When I was in Catecumenate last year I found it interesting that of all these mad impossible vows it was obedience that caused the most anxiety. I think there a number of people for whom the very idea of obedience is a threat. to some to obey is to follow blindly the authoritarian commands without thought.

It is of course very wise to mistrust this kind of abusive power, This is I think exactly what our dear friend Pious was trying to say back in 1925. But lets not let our fear of the twisting of obedience make us close ourselves off from any voice that is not our own. The roots of the Greek word we have as obedience are to be under and to hear. “Sit down and listen” if you will.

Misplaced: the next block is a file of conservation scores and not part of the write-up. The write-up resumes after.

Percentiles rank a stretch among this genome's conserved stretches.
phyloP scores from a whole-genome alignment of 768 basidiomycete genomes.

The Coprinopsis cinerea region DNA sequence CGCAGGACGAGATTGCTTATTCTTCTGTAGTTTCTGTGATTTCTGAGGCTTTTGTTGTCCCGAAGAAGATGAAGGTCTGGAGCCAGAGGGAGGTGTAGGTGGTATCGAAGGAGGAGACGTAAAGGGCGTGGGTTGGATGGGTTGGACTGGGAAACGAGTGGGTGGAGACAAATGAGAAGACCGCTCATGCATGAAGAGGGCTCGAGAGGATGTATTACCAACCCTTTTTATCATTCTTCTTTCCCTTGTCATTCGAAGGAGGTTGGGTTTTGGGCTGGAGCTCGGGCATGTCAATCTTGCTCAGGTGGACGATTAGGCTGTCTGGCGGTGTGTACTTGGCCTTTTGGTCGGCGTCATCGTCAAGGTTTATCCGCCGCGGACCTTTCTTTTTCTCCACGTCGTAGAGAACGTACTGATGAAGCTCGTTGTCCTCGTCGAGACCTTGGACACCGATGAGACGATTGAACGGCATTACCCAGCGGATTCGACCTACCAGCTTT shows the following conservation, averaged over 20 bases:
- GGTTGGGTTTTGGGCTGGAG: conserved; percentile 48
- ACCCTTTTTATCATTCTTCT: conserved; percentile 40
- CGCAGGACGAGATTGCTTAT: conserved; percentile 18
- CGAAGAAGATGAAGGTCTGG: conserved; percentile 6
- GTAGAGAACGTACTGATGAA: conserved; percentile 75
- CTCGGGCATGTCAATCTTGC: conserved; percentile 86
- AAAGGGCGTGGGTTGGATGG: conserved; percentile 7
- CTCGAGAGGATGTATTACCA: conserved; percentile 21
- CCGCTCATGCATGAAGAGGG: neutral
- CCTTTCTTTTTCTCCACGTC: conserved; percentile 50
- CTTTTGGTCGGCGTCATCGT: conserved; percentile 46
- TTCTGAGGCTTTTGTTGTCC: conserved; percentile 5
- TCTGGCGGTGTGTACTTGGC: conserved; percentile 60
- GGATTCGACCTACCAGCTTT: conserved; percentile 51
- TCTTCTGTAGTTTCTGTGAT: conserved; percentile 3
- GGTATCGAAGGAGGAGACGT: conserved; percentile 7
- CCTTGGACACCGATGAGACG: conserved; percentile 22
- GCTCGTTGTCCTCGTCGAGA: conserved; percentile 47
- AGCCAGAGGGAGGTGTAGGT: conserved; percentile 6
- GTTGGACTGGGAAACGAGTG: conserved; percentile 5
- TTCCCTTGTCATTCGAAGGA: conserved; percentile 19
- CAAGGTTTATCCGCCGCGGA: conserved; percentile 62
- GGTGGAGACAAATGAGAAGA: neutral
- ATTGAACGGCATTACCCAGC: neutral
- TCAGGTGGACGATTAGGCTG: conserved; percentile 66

Obedience to Jesus is a following kind of obedience a, listening humble intent awareness. We cannot be obedient to Christ and not pay attention to what he says, not only through scripture but whispered in the stillness of our hearts.

Two days ago, down in Eugene the Diocese of Oregon elected its tenth bishop, Michael Hanley. In our tradition we have a special relationship I think to obedience. Being Episcopal means having Bishops, and in ordination priests and deacons vow obedience to those bishops, but they are not kings and they are elected in the midst of an invitation to the holy spirit by people who have promised to listen to his voice.

We need to listen carefully to the voices of those around us, not only the bishops, but also the children, and the poor and the hungry. We must listen carefully for the voice of Christ. He told Pilate that everyone who belongs to the truth will.